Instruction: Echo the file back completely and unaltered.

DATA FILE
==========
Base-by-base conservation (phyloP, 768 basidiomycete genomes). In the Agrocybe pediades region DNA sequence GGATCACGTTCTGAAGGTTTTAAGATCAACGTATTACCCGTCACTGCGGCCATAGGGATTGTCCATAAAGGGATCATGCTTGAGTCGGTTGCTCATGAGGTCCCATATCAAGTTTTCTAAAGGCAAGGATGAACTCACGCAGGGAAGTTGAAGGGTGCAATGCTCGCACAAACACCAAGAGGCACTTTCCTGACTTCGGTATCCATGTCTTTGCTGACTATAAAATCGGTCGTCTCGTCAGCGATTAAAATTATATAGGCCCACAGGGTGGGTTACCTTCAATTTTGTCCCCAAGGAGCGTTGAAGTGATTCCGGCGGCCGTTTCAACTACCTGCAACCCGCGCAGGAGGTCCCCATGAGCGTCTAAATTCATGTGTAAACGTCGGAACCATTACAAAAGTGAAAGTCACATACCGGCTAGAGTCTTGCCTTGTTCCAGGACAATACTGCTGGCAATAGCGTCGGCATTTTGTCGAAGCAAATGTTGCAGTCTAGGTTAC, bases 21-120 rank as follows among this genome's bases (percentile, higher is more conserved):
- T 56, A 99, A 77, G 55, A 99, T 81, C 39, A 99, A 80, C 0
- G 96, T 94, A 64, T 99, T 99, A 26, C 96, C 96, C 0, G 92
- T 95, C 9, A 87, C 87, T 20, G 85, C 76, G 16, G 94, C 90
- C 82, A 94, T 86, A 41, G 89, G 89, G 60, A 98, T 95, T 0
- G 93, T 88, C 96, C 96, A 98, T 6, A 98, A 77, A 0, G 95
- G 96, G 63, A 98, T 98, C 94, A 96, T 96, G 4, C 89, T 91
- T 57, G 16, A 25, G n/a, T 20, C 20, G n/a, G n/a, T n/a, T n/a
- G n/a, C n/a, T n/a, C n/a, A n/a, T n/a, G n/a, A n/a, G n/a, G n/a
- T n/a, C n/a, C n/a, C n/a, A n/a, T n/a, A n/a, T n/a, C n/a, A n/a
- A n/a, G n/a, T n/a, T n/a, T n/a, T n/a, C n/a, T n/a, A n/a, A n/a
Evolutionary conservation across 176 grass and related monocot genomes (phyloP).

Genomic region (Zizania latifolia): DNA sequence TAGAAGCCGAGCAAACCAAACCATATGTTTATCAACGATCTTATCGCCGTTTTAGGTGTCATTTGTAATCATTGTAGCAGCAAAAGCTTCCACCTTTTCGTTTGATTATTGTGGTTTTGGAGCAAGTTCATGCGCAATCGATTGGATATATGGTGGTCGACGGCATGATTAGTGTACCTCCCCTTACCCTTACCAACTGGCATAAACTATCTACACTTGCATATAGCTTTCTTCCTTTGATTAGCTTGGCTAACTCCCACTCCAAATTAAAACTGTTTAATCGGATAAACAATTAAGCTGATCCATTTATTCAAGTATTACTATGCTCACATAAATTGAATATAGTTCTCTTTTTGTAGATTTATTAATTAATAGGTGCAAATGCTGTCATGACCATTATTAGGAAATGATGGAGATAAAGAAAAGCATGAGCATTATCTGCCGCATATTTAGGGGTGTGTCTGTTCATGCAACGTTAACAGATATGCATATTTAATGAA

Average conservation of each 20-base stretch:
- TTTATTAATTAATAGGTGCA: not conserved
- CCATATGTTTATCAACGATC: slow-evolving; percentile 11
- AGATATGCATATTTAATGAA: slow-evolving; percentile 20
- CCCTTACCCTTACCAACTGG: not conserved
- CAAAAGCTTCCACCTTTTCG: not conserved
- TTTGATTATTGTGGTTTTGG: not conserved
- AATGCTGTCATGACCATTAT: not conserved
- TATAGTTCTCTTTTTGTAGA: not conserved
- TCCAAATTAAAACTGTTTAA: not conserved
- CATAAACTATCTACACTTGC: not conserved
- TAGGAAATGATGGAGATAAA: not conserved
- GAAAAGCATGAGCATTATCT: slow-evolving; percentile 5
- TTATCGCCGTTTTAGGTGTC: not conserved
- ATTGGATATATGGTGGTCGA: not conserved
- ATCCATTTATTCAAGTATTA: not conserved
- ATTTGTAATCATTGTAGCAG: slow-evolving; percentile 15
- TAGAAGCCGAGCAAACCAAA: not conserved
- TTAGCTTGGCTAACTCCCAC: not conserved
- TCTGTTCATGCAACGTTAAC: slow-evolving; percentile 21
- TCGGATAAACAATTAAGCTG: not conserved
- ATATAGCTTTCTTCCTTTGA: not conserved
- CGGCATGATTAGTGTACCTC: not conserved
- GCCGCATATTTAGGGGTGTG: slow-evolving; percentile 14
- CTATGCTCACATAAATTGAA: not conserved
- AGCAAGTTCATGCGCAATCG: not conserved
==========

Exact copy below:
Base-by-base conservation (phyloP, 768 basidiomycete genomes). In the Agrocybe pediades region DNA sequence GGATCACGTTCTGAAGGTTTTAAGATCAACGTATTACCCGTCACTGCGGCCATAGGGATTGTCCATAAAGGGATCATGCTTGAGTCGGTTGCTCATGAGGTCCCATATCAAGTTTTCTAAAGGCAAGGATGAACTCACGCAGGGAAGTTGAAGGGTGCAATGCTCGCACAAACACCAAGAGGCACTTTCCTGACTTCGGTATCCATGTCTTTGCTGACTATAAAATCGGTCGTCTCGTCAGCGATTAAAATTATATAGGCCCACAGGGTGGGTTACCTTCAATTTTGTCCCCAAGGAGCGTTGAAGTGATTCCGGCGGCCGTTTCAACTACCTGCAACCCGCGCAGGAGGTCCCCATGAGCGTCTAAATTCATGTGTAAACGTCGGAACCATTACAAAAGTGAAAGTCACATACCGGCTAGAGTCTTGCCTTGTTCCAGGACAATACTGCTGGCAATAGCGTCGGCATTTTGTCGAAGCAAATGTTGCAGTCTAGGTTAC, bases 21-120 rank as follows among this genome's bases (percentile, higher is more conserved):
- T 56, A 99, A 77, G 55, A 99, T 81, C 39, A 99, A 80, C 0
- G 96, T 94, A 64, T 99, T 99, A 26, C 96, C 96, C 0, G 92
- T 95, C 9, A 87, C 87, T 20, G 85, C 76, G 16, G 94, C 90
- C 82, A 94, T 86, A 41, G 89, G 89, G 60, A 98, T 95, T 0
- G 93, T 88, C 96, C 96, A 98, T 6, A 98, A 77, A 0, G 95
- G 96, G 63, A 98, T 98, C 94, A 96, T 96, G 4, C 89, T 91
- T 57, G 16, A 25, G n/a, T 20, C 20, G n/a, G n/a, T n/a, T n/a
- G n/a, C n/a, T n/a, C n/a, A n/a, T n/a, G n/a, A n/a, G n/a, G n/a
- T n/a, C n/a, C n/a, C n/a, A n/a, T n/a, A n/a, T n/a, C n/a, A n/a
- A n/a, G n/a, T n/a, T n/a, T n/a, T n/a, C n/a, T n/a, A n/a, A n/a
Evolutionary conservation across 176 grass and related monocot genomes (phyloP).

Genomic region (Zizania latifolia): DNA sequence TAGAAGCCGAGCAAACCAAACCATATGTTTATCAACGATCTTATCGCCGTTTTAGGTGTCATTTGTAATCATTGTAGCAGCAAAAGCTTCCACCTTTTCGTTTGATTATTGTGGTTTTGGAGCAAGTTCATGCGCAATCGATTGGATATATGGTGGTCGACGGCATGATTAGTGTACCTCCCCTTACCCTTACCAACTGGCATAAACTATCTACACTTGCATATAGCTTTCTTCCTTTGATTAGCTTGGCTAACTCCCACTCCAAATTAAAACTGTTTAATCGGATAAACAATTAAGCTGATCCATTTATTCAAGTATTACTATGCTCACATAAATTGAATATAGTTCTCTTTTTGTAGATTTATTAATTAATAGGTGCAAATGCTGTCATGACCATTATTAGGAAATGATGGAGATAAAGAAAAGCATGAGCATTATCTGCCGCATATTTAGGGGTGTGTCTGTTCATGCAACGTTAACAGATATGCATATTTAATGAA

Average conservation of each 20-base stretch:
- TTTATTAATTAATAGGTGCA: not conserved
- CCATATGTTTATCAACGATC: slow-evolving; percentile 11
- AGATATGCATATTTAATGAA: slow-evolving; percentile 20
- CCCTTACCCTTACCAACTGG: not conserved
- CAAAAGCTTCCACCTTTTCG: not conserved
- TTTGATTATTGTGGTTTTGG: not conserved
- AATGCTGTCATGACCATTAT: not conserved
- TATAGTTCTCTTTTTGTAGA: not conserved
- TCCAAATTAAAACTGTTTAA: not conserved
- CATAAACTATCTACACTTGC: not conserved
- TAGGAAATGATGGAGATAAA: not conserved
- GAAAAGCATGAGCATTATCT: slow-evolving; percentile 5
- TTATCGCCGTTTTAGGTGTC: not conserved
- ATTGGATATATGGTGGTCGA: not conserved
- ATCCATTTATTCAAGTATTA: not conserved
- ATTTGTAATCATTGTAGCAG: slow-evolving; percentile 15
- TAGAAGCCGAGCAAACCAAA: not conserved
- TTAGCTTGGCTAACTCCCAC: not conserved
- TCTGTTCATGCAACGTTAAC: slow-evolving; percentile 21
- TCGGATAAACAATTAAGCTG: not conserved
- ATATAGCTTTCTTCCTTTGA: not conserved
- CGGCATGATTAGTGTACCTC: not conserved
- GCCGCATATTTAGGGGTGTG: slow-evolving; percentile 14
- CTATGCTCACATAAATTGAA: not conserved
- AGCAAGTTCATGCGCAATCG: not conserved